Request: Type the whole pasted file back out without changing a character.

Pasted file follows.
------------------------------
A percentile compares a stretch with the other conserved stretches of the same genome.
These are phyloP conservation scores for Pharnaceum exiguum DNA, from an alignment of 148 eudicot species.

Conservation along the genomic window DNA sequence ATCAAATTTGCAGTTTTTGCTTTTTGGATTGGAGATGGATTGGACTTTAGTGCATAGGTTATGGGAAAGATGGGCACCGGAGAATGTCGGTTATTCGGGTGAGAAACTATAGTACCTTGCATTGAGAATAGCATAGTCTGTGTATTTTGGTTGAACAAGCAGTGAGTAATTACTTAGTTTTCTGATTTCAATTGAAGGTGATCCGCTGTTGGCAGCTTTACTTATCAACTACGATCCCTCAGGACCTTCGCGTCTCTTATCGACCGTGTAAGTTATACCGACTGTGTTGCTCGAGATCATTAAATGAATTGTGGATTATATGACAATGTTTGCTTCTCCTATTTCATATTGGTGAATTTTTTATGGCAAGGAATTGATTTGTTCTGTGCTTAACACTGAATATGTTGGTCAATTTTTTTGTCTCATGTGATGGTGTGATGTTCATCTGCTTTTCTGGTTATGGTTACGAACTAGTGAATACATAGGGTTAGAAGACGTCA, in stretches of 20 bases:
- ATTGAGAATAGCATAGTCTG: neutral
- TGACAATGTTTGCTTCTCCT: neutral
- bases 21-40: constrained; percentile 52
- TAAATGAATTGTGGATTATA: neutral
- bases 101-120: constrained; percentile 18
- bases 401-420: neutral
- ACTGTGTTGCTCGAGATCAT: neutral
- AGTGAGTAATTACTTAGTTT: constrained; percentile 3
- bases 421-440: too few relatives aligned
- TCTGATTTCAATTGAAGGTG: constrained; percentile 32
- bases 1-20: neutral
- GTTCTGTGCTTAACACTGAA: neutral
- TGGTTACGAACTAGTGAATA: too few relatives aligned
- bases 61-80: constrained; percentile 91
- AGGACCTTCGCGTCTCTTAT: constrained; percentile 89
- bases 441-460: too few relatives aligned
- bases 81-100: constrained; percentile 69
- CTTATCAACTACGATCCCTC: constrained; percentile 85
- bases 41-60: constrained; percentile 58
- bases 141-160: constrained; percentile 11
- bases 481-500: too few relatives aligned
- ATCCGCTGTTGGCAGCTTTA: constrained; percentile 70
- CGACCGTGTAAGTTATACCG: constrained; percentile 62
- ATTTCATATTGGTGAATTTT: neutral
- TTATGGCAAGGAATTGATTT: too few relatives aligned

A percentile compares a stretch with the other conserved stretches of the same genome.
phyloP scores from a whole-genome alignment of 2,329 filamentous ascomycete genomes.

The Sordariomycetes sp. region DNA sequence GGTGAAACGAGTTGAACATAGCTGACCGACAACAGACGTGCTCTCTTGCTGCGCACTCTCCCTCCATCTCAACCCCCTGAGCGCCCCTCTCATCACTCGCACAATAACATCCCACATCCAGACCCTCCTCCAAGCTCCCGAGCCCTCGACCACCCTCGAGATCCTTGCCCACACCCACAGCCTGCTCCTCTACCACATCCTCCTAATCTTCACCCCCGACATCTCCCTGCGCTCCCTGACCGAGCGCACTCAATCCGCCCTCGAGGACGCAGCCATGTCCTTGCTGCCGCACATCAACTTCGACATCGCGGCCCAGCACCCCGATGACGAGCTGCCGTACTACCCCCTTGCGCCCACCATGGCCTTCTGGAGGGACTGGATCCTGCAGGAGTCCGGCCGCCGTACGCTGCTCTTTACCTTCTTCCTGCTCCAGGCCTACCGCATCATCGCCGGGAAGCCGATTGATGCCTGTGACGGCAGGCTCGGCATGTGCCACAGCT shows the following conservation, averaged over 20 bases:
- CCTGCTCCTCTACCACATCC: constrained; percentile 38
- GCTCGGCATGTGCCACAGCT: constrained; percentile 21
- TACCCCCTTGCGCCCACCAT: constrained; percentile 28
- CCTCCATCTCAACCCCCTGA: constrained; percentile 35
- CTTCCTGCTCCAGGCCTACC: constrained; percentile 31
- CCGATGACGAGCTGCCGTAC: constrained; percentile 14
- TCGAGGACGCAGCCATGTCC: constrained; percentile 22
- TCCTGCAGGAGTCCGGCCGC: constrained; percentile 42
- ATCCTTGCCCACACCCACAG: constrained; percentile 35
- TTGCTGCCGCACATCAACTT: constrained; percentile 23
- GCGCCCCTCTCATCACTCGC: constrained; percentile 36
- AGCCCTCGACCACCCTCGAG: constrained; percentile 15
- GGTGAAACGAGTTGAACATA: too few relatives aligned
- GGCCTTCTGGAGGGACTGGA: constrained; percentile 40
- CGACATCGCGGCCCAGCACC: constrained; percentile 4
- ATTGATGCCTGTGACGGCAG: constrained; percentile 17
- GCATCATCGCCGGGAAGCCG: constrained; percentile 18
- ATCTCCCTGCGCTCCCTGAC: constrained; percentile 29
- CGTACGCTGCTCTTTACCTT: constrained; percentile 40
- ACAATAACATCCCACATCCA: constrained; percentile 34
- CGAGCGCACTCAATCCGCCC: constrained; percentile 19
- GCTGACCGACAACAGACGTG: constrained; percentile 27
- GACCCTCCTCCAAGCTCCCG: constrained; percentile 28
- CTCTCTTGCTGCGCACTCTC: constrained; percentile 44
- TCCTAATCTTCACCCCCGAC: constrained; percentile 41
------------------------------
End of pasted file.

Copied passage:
A percentile compares a stretch with the other conserved stretches of the same genome.
These are phyloP conservation scores for Pharnaceum exiguum DNA, from an alignment of 148 eudicot species.

Conservation along the genomic window DNA sequence ATCAAATTTGCAGTTTTTGCTTTTTGGATTGGAGATGGATTGGACTTTAGTGCATAGGTTATGGGAAAGATGGGCACCGGAGAATGTCGGTTATTCGGGTGAGAAACTATAGTACCTTGCATTGAGAATAGCATAGTCTGTGTATTTTGGTTGAACAAGCAGTGAGTAATTACTTAGTTTTCTGATTTCAATTGAAGGTGATCCGCTGTTGGCAGCTTTACTTATCAACTACGATCCCTCAGGACCTTCGCGTCTCTTATCGACCGTGTAAGTTATACCGACTGTGTTGCTCGAGATCATTAAATGAATTGTGGATTATATGACAATGTTTGCTTCTCCTATTTCATATTGGTGAATTTTTTATGGCAAGGAATTGATTTGTTCTGTGCTTAACACTGAATATGTTGGTCAATTTTTTTGTCTCATGTGATGGTGTGATGTTCATCTGCTTTTCTGGTTATGGTTACGAACTAGTGAATACATAGGGTTAGAAGACGTCA, in stretches of 20 bases:
- ATTGAGAATAGCATAGTCTG: neutral
- TGACAATGTTTGCTTCTCCT: neutral
- bases 21-40: constrained; percentile 52
- TAAATGAATTGTGGATTATA: neutral
- bases 101-120: constrained; percentile 18
- bases 401-420: neutral
- ACTGTGTTGCTCGAGATCAT: neutral
- AGTGAGTAATTACTTAGTTT: constrained; percentile 3
- bases 421-440: too few relatives aligned
- TCTGATTTCAATTGAAGGTG: constrained; percentile 32
- bases 1-20: neutral
- GTTCTGTGCTTAACACTGAA: neutral
- TGGTTACGAACTAGTGAATA: too few relatives aligned
- bases 61-80: constrained; percentile 91
- AGGACCTTCGCGTCTCTTAT: constrained; percentile 89
- bases 441-460: too few relatives aligned
- bases 81-100: constrained; percentile 69
- CTTATCAACTACGATCCCTC: constrained; percentile 85
- bases 41-60: constrained; percentile 58
- bases 141-160: constrained; percentile 11
- bases 481-500: too few relatives aligned
- ATCCGCTGTTGGCAGCTTTA: constrained; percentile 70
- CGACCGTGTAAGTTATACCG: constrained; percentile 62
- ATTTCATATTGGTGAATTTT: neutral
- TTATGGCAAGGAATTGATTT: too few relatives aligned

A percentile compares a stretch with the other conserved stretches of the same genome.
phyloP scores from a whole-genome alignment of 2,329 filamentous ascomycete genomes.

The Sordariomycetes sp. region DNA sequence GGTGAAACGAGTTGAACATAGCTGACCGACAACAGACGTGCTCTCTTGCTGCGCACTCTCCCTCCATCTCAACCCCCTGAGCGCCCCTCTCATCACTCGCACAATAACATCCCACATCCAGACCCTCCTCCAAGCTCCCGAGCCCTCGACCACCCTCGAGATCCTTGCCCACACCCACAGCCTGCTCCTCTACCACATCCTCCTAATCTTCACCCCCGACATCTCCCTGCGCTCCCTGACCGAGCGCACTCAATCCGCCCTCGAGGACGCAGCCATGTCCTTGCTGCCGCACATCAACTTCGACATCGCGGCCCAGCACCCCGATGACGAGCTGCCGTACTACCCCCTTGCGCCCACCATGGCCTTCTGGAGGGACTGGATCCTGCAGGAGTCCGGCCGCCGTACGCTGCTCTTTACCTTCTTCCTGCTCCAGGCCTACCGCATCATCGCCGGGAAGCCGATTGATGCCTGTGACGGCAGGCTCGGCATGTGCCACAGCT shows the following conservation, averaged over 20 bases:
- CCTGCTCCTCTACCACATCC: constrained; percentile 38
- GCTCGGCATGTGCCACAGCT: constrained; percentile 21
- TACCCCCTTGCGCCCACCAT: constrained; percentile 28
- CCTCCATCTCAACCCCCTGA: constrained; percentile 35
- CTTCCTGCTCCAGGCCTACC: constrained; percentile 31
- CCGATGACGAGCTGCCGTAC: constrained; percentile 14
- TCGAGGACGCAGCCATGTCC: constrained; percentile 22
- TCCTGCAGGAGTCCGGCCGC: constrained; percentile 42
- ATCCTTGCCCACACCCACAG: constrained; percentile 35
- TTGCTGCCGCACATCAACTT: constrained; percentile 23
- GCGCCCCTCTCATCACTCGC: constrained; percentile 36
- AGCCCTCGACCACCCTCGAG: constrained; percentile 15
- GGTGAAACGAGTTGAACATA: too few relatives aligned
- GGCCTTCTGGAGGGACTGGA: constrained; percentile 40
- CGACATCGCGGCCCAGCACC: constrained; percentile 4
- ATTGATGCCTGTGACGGCAG: constrained; percentile 17
- GCATCATCGCCGGGAAGCCG: constrained; percentile 18
- ATCTCCCTGCGCTCCCTGAC: constrained; percentile 29
- CGTACGCTGCTCTTTACCTT: constrained; percentile 40
- ACAATAACATCCCACATCCA: constrained; percentile 34
- CGAGCGCACTCAATCCGCCC: constrained; percentile 19
- GCTGACCGACAACAGACGTG: constrained; percentile 27
- GACCCTCCTCCAAGCTCCCG: constrained; percentile 28
- CTCTCTTGCTGCGCACTCTC: constrained; percentile 44
- TCCTAATCTTCACCCCCGAC: constrained; percentile 41